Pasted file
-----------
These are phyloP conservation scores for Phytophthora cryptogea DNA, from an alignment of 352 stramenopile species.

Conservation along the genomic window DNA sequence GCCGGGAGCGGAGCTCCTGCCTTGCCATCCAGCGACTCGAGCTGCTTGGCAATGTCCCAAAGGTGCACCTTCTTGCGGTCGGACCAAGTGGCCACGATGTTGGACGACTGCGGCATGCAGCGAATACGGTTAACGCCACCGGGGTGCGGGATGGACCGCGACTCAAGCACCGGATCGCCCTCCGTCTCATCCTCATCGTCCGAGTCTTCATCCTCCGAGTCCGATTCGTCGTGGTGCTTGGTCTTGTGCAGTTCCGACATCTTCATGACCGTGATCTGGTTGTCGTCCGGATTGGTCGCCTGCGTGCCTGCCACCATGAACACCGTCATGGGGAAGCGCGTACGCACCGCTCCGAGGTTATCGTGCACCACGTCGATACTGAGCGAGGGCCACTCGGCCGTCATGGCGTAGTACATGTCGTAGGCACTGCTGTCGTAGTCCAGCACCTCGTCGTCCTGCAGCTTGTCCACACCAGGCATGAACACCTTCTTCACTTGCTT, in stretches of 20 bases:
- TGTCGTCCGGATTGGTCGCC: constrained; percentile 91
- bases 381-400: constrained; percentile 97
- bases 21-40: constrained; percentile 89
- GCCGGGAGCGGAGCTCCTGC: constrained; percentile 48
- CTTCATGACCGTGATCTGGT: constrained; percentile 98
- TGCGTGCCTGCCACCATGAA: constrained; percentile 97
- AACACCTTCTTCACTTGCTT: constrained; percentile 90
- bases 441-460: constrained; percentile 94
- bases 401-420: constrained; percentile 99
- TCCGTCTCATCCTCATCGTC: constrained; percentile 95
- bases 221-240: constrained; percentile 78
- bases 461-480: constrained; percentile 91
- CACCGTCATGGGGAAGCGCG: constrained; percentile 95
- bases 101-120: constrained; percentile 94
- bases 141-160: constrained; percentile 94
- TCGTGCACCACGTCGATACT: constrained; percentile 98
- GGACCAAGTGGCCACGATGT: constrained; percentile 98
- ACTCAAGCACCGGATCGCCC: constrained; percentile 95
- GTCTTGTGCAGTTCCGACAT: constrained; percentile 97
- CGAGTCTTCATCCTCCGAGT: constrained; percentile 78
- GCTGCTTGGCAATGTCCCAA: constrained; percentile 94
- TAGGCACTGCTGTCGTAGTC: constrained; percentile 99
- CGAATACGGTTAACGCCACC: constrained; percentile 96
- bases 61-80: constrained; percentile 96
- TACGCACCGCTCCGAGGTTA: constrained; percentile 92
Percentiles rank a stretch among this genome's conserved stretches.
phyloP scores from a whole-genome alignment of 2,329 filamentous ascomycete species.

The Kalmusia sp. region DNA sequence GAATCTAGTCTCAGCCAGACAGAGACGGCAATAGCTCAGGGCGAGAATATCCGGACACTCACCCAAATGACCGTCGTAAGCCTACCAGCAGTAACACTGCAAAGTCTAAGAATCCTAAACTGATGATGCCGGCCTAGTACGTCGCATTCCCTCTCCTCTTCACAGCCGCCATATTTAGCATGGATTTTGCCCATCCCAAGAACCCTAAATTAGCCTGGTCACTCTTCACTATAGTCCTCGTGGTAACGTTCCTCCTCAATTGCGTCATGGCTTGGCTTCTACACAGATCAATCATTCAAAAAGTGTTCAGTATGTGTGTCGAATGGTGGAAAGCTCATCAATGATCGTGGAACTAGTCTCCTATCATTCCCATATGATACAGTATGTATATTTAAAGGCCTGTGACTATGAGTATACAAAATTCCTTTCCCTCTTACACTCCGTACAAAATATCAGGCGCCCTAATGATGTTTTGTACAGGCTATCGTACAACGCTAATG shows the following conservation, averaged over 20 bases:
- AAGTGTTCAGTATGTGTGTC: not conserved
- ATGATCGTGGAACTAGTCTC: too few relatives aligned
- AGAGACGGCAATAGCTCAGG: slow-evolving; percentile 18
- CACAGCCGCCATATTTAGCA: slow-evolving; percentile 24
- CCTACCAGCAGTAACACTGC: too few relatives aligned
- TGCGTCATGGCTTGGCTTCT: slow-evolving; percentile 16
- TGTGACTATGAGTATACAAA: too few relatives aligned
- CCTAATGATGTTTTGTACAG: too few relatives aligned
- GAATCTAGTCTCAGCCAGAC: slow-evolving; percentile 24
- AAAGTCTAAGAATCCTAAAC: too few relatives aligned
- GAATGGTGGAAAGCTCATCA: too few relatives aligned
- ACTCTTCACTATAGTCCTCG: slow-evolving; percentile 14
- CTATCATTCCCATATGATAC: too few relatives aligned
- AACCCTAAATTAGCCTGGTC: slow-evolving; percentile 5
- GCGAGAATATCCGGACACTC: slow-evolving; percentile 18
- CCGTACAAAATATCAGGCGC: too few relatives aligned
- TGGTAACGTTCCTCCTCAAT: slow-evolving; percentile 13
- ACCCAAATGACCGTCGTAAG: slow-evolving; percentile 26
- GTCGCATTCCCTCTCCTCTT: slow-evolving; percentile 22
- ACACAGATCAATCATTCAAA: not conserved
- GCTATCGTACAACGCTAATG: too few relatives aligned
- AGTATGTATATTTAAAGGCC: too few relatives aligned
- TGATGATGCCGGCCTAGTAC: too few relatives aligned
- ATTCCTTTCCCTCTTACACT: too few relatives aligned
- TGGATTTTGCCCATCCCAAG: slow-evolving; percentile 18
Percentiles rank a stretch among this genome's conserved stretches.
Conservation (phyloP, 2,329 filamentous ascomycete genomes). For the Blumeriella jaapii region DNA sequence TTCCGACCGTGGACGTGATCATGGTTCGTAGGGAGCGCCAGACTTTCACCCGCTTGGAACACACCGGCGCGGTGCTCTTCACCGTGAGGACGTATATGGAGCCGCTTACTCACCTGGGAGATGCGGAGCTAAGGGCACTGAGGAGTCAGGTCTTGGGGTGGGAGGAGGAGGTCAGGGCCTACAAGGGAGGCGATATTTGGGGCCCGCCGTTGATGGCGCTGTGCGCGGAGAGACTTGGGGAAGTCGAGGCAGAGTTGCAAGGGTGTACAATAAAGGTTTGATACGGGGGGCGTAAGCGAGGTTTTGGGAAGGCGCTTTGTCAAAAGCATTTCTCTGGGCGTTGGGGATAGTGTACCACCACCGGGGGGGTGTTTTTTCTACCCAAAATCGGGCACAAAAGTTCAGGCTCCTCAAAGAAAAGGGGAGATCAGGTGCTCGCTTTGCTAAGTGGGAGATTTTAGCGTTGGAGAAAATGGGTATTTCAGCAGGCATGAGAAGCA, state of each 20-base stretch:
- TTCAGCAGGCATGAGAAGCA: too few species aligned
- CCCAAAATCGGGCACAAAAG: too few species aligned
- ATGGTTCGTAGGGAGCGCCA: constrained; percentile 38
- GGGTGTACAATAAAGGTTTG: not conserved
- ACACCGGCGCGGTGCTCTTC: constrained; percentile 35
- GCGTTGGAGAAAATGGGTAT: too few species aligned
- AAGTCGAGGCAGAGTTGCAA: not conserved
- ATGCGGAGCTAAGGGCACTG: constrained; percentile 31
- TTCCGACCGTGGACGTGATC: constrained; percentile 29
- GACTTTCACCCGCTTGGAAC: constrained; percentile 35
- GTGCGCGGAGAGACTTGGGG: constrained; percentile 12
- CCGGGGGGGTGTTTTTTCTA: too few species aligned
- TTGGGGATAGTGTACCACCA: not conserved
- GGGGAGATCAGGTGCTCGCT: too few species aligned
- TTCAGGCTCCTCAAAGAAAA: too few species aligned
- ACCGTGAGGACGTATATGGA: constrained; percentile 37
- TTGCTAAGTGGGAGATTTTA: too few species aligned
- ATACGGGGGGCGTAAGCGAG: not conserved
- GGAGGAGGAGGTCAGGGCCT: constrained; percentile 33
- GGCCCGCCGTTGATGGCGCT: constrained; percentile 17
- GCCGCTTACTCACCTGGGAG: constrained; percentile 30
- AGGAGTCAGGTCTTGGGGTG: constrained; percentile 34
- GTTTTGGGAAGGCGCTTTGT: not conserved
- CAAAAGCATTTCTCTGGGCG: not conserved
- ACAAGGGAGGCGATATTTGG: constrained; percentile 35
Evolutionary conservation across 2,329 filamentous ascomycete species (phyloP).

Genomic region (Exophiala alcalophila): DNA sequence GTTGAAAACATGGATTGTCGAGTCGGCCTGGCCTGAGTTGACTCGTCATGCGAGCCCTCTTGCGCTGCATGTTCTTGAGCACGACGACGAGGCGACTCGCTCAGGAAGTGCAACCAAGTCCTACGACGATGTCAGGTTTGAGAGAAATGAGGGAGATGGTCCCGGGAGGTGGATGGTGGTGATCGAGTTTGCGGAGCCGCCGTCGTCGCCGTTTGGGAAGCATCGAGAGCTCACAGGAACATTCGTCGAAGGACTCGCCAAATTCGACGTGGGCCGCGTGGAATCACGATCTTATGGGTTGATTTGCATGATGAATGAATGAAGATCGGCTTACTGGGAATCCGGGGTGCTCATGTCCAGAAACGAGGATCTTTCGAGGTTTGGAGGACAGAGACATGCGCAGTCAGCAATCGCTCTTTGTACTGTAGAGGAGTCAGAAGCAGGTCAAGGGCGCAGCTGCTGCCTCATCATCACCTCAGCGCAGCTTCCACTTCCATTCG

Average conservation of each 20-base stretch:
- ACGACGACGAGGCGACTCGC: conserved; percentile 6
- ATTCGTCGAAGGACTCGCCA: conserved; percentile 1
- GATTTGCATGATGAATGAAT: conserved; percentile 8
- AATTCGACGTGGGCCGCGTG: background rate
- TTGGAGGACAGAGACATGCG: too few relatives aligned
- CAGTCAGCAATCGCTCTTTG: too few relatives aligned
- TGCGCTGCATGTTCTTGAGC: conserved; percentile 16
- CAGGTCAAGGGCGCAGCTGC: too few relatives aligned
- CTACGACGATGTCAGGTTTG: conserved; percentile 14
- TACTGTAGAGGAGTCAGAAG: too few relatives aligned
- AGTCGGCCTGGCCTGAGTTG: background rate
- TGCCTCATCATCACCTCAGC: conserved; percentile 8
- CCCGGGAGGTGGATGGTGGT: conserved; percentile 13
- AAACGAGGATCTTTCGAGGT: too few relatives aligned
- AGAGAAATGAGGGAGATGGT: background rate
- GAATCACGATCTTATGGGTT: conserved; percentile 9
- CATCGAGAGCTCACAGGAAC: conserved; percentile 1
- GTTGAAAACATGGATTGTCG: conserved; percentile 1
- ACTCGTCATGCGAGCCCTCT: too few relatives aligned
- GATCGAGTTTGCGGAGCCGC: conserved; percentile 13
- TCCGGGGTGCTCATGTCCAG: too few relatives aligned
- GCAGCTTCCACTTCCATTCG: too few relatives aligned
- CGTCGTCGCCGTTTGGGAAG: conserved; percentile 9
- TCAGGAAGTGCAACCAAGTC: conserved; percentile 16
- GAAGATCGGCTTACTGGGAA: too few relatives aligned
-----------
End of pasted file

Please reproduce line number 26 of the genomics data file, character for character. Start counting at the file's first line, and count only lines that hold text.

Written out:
- bases 61-80: constrained; percentile 96